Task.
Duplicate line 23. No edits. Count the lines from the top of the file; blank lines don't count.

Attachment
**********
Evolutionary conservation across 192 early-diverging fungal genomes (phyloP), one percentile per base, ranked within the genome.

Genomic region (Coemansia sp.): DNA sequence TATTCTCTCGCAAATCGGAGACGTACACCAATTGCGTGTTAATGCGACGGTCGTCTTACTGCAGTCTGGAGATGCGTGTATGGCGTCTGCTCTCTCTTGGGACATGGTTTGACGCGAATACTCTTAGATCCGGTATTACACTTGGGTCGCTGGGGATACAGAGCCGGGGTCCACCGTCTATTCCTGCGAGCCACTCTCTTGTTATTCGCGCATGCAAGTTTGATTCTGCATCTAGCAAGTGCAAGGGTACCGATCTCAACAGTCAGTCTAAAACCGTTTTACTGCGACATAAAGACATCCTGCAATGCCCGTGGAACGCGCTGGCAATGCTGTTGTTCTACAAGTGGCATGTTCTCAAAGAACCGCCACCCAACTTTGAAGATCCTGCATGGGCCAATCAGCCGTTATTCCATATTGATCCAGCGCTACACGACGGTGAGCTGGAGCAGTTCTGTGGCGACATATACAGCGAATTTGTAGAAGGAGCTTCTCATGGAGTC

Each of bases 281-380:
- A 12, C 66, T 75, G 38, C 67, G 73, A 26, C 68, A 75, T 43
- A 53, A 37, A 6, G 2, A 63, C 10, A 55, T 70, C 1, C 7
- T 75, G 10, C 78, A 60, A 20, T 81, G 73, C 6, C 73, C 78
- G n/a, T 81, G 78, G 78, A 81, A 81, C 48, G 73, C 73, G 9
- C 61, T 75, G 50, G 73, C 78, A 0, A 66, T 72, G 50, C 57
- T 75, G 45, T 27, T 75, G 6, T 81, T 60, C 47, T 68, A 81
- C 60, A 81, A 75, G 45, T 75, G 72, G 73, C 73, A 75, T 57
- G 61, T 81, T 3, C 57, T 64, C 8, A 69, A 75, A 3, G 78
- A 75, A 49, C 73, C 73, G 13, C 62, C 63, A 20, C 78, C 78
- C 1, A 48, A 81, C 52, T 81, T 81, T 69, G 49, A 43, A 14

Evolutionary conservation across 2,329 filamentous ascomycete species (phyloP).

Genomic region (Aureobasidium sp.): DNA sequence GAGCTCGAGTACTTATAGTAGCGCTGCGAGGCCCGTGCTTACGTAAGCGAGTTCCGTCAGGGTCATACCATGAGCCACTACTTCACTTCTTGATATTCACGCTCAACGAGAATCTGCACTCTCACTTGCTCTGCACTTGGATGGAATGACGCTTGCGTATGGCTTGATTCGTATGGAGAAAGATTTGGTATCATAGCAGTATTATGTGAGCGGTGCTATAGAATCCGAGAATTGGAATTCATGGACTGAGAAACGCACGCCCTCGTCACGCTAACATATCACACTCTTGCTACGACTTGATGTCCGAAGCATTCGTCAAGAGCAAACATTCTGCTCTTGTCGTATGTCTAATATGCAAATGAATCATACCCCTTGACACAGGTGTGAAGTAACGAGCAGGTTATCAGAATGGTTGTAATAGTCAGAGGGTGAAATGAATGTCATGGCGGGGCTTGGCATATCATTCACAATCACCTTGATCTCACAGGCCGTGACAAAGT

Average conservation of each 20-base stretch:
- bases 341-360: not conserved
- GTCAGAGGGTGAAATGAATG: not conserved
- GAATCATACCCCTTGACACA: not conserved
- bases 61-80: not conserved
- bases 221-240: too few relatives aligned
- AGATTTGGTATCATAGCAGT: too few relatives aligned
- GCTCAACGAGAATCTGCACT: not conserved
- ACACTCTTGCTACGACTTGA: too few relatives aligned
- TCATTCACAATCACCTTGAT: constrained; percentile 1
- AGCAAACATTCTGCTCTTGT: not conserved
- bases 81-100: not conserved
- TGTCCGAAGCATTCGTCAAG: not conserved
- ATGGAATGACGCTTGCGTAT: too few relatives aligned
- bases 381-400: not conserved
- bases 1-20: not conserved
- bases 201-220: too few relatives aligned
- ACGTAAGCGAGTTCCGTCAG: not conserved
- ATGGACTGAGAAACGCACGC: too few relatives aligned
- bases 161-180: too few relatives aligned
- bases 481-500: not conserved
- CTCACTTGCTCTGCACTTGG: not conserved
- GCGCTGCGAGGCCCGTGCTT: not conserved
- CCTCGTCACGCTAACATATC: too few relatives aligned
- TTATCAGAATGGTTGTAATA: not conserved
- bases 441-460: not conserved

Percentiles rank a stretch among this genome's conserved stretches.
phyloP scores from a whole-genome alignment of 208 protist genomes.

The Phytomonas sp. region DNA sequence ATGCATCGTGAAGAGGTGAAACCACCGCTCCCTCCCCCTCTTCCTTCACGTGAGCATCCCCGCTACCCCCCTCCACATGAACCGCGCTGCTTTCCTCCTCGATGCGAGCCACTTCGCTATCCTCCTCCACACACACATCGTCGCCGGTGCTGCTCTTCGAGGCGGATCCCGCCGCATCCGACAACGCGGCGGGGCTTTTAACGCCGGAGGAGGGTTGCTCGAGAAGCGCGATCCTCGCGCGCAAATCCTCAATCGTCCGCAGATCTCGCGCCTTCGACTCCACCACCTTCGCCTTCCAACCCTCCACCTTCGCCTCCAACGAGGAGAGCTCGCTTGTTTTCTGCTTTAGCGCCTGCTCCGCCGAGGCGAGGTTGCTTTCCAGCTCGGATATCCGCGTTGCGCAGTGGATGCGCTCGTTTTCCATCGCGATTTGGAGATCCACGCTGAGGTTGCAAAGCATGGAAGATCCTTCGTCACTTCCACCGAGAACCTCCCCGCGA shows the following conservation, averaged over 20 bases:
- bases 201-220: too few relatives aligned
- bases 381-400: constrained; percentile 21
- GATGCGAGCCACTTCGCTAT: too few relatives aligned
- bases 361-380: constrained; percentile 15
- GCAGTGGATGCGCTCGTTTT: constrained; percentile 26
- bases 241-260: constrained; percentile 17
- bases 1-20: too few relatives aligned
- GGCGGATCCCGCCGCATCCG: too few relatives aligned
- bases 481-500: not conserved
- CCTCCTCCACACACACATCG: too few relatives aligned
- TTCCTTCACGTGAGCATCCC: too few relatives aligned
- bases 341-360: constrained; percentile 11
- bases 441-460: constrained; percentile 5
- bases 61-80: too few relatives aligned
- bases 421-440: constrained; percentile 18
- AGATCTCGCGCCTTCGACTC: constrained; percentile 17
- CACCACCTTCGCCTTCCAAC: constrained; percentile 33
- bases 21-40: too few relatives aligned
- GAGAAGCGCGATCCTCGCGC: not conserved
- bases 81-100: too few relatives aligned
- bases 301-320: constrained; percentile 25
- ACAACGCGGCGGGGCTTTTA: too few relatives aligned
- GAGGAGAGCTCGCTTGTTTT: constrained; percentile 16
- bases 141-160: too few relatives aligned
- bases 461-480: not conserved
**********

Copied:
- GCTCAACGAGAATCTGCACT: not conserved